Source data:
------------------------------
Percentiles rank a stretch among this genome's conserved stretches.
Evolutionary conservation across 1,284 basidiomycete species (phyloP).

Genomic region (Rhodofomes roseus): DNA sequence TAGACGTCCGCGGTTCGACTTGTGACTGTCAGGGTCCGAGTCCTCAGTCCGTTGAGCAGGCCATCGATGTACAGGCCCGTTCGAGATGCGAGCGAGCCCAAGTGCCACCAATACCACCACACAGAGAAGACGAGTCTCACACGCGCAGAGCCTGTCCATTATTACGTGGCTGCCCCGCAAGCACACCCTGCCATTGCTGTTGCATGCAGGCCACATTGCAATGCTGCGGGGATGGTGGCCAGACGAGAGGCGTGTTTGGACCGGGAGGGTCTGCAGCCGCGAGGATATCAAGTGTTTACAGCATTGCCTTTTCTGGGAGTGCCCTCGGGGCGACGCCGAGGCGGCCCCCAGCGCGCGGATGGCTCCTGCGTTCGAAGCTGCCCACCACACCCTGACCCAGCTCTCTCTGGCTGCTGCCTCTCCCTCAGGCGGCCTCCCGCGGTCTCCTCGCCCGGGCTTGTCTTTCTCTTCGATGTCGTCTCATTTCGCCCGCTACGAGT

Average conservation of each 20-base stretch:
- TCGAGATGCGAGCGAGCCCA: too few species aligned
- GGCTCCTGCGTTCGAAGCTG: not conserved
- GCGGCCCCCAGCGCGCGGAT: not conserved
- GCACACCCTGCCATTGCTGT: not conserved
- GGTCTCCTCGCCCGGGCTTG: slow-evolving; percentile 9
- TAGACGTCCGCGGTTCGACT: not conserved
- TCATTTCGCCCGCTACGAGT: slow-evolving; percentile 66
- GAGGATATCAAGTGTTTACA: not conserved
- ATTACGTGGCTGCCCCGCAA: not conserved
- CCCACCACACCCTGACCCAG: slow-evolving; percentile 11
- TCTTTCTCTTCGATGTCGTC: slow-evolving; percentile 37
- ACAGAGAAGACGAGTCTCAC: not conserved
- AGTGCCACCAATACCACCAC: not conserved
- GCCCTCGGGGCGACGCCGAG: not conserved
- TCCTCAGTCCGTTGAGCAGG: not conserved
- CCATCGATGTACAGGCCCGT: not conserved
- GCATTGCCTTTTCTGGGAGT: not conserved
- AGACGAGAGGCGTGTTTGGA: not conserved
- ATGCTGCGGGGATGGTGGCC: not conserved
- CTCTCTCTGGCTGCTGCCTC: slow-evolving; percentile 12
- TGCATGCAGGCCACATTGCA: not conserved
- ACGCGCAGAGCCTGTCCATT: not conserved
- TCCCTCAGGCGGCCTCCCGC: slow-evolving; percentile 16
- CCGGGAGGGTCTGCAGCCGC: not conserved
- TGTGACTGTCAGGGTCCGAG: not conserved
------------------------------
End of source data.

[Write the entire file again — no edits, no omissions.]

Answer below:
Percentiles rank a stretch among this genome's conserved stretches.
Evolutionary conservation across 1,284 basidiomycete species (phyloP).

Genomic region (Rhodofomes roseus): DNA sequence TAGACGTCCGCGGTTCGACTTGTGACTGTCAGGGTCCGAGTCCTCAGTCCGTTGAGCAGGCCATCGATGTACAGGCCCGTTCGAGATGCGAGCGAGCCCAAGTGCCACCAATACCACCACACAGAGAAGACGAGTCTCACACGCGCAGAGCCTGTCCATTATTACGTGGCTGCCCCGCAAGCACACCCTGCCATTGCTGTTGCATGCAGGCCACATTGCAATGCTGCGGGGATGGTGGCCAGACGAGAGGCGTGTTTGGACCGGGAGGGTCTGCAGCCGCGAGGATATCAAGTGTTTACAGCATTGCCTTTTCTGGGAGTGCCCTCGGGGCGACGCCGAGGCGGCCCCCAGCGCGCGGATGGCTCCTGCGTTCGAAGCTGCCCACCACACCCTGACCCAGCTCTCTCTGGCTGCTGCCTCTCCCTCAGGCGGCCTCCCGCGGTCTCCTCGCCCGGGCTTGTCTTTCTCTTCGATGTCGTCTCATTTCGCCCGCTACGAGT

Average conservation of each 20-base stretch:
- TCGAGATGCGAGCGAGCCCA: too few species aligned
- GGCTCCTGCGTTCGAAGCTG: not conserved
- GCGGCCCCCAGCGCGCGGAT: not conserved
- GCACACCCTGCCATTGCTGT: not conserved
- GGTCTCCTCGCCCGGGCTTG: slow-evolving; percentile 9
- TAGACGTCCGCGGTTCGACT: not conserved
- TCATTTCGCCCGCTACGAGT: slow-evolving; percentile 66
- GAGGATATCAAGTGTTTACA: not conserved
- ATTACGTGGCTGCCCCGCAA: not conserved
- CCCACCACACCCTGACCCAG: slow-evolving; percentile 11
- TCTTTCTCTTCGATGTCGTC: slow-evolving; percentile 37
- ACAGAGAAGACGAGTCTCAC: not conserved
- AGTGCCACCAATACCACCAC: not conserved
- GCCCTCGGGGCGACGCCGAG: not conserved
- TCCTCAGTCCGTTGAGCAGG: not conserved
- CCATCGATGTACAGGCCCGT: not conserved
- GCATTGCCTTTTCTGGGAGT: not conserved
- AGACGAGAGGCGTGTTTGGA: not conserved
- ATGCTGCGGGGATGGTGGCC: not conserved
- CTCTCTCTGGCTGCTGCCTC: slow-evolving; percentile 12
- TGCATGCAGGCCACATTGCA: not conserved
- ACGCGCAGAGCCTGTCCATT: not conserved
- TCCCTCAGGCGGCCTCCCGC: slow-evolving; percentile 16
- CCGGGAGGGTCTGCAGCCGC: not conserved
- TGTGACTGTCAGGGTCCGAG: not conserved